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How Large Is Rootball on Mugo Pine?

3 years ago
last modified: 3 years ago

I want to buy a 25-year-old Mugo Pine from a neighbor and want to know how wide and deep the rootball might be. The plant is about three feet high and five feet wide. I have read that Mugo does not have a tap root, and it is easily transplanted. Ideally, I would like to use this as a container plant in a large concrete container, so it will be important to size that container for the root mass.

Is there any reason I should not trim back the width from five feet to about three feet?


Comments (35)

  • 3 years ago
    last modified: 3 years ago

    You will need to pass on this one as the time of year is not very suitable, it is not likely to have a compact easily transported ball, it will be murder trying to get it out from among the rocks and you are not going to be able to whack 2' off of a pine and end up with a presentable specimen.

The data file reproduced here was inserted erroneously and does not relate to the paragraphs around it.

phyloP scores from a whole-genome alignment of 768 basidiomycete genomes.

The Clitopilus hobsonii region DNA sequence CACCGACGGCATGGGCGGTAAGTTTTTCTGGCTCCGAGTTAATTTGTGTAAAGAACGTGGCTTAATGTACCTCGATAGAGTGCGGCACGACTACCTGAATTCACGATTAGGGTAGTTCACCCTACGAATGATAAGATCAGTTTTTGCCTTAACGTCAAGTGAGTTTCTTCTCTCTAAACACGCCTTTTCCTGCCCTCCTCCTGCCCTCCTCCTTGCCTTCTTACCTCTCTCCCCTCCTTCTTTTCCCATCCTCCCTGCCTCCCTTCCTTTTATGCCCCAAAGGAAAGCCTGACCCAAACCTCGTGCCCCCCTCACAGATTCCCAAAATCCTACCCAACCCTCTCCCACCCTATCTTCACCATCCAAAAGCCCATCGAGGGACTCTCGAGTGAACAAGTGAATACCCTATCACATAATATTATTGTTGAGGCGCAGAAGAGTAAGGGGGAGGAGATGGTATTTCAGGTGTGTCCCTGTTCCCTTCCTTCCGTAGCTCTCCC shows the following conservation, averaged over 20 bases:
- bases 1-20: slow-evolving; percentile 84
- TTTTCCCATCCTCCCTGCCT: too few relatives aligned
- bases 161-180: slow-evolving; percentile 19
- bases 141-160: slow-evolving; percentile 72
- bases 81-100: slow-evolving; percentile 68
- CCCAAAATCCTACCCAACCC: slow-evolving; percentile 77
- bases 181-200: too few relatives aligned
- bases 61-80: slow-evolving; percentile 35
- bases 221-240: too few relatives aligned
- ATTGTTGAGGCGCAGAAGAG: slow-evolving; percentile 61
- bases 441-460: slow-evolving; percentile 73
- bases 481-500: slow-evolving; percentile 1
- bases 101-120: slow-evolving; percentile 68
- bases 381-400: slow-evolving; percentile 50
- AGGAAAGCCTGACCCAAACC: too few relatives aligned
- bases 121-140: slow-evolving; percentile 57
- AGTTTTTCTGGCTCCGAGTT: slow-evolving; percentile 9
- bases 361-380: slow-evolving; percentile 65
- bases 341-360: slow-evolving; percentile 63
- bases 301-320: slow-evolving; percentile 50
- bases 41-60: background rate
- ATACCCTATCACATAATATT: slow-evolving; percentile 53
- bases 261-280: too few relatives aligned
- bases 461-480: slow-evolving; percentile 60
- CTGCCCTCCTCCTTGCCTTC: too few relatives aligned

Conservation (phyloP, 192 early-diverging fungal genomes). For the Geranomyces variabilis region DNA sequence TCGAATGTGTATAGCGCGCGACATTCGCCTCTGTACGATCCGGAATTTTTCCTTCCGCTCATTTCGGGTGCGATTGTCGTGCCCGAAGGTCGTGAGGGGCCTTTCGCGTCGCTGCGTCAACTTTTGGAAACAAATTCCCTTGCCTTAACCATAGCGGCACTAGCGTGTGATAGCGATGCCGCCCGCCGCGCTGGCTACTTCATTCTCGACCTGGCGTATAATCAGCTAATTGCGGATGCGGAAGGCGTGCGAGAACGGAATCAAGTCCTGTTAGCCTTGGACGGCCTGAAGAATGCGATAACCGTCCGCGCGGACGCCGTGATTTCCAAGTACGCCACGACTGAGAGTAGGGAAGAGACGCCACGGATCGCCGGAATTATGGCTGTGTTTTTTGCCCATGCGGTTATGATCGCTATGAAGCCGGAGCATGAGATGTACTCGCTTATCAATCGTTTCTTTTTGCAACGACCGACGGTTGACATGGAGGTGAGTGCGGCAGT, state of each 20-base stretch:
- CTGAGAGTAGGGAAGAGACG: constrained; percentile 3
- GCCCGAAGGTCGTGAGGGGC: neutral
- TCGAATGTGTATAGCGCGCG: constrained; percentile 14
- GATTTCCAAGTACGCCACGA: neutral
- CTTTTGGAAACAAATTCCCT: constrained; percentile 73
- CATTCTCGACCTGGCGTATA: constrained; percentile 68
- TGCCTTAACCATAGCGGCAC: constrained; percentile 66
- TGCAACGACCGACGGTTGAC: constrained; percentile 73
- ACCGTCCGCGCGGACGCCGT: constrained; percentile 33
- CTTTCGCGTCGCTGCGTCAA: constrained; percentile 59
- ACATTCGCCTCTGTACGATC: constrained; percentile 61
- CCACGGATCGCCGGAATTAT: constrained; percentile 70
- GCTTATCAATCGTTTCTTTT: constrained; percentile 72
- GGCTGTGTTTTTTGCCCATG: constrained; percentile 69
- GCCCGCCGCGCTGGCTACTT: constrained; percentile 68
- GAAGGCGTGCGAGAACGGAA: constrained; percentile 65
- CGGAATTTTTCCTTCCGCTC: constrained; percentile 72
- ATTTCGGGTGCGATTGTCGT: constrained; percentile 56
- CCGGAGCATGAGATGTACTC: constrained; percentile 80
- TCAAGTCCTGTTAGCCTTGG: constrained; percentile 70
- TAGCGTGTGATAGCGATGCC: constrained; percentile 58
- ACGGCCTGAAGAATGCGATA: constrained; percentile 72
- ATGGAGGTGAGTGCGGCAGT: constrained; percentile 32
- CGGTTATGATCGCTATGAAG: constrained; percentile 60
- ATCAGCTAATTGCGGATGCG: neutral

westes Zone 9b California SF Bay thanked Embothrium
  • 3 years ago

    Agree with all of the above. And unless you were intending to use something hot tub sized for planting, that is not a suitable container specimen.

    It is much harder to adapt an established, inground plant with its associated rootball into a container than it is the other way around.

    westes Zone 9b California SF Bay thanked gardengal48 (PNW Z8/9)
  • 3 years ago

    @Embothrium Sorry for not being clearer, but the photo with the rocks is just an example. My plant is in the ground.

  • 3 years ago
    last modified: 3 years ago

    @gardengal48 As a matter of fact, I do have some containers the size of a hot tub :) This one is about three feet across at the top.


  • 3 years ago

    Independent of whether the move is advisable, I still want to know how wide and deep I should expect the rootball to be on these plants.

  • 3 years ago

    i dont think you are going to get an answer with the specificity you wish ....


    id also give it a pass ...


    these are rather cheap plants .. and i would be more tempted to grow one from a babe.. before i dug a 3 foot rootball... and then tried to lift it out of the hole.. let alone drag it across town.. and lift it into a pot ...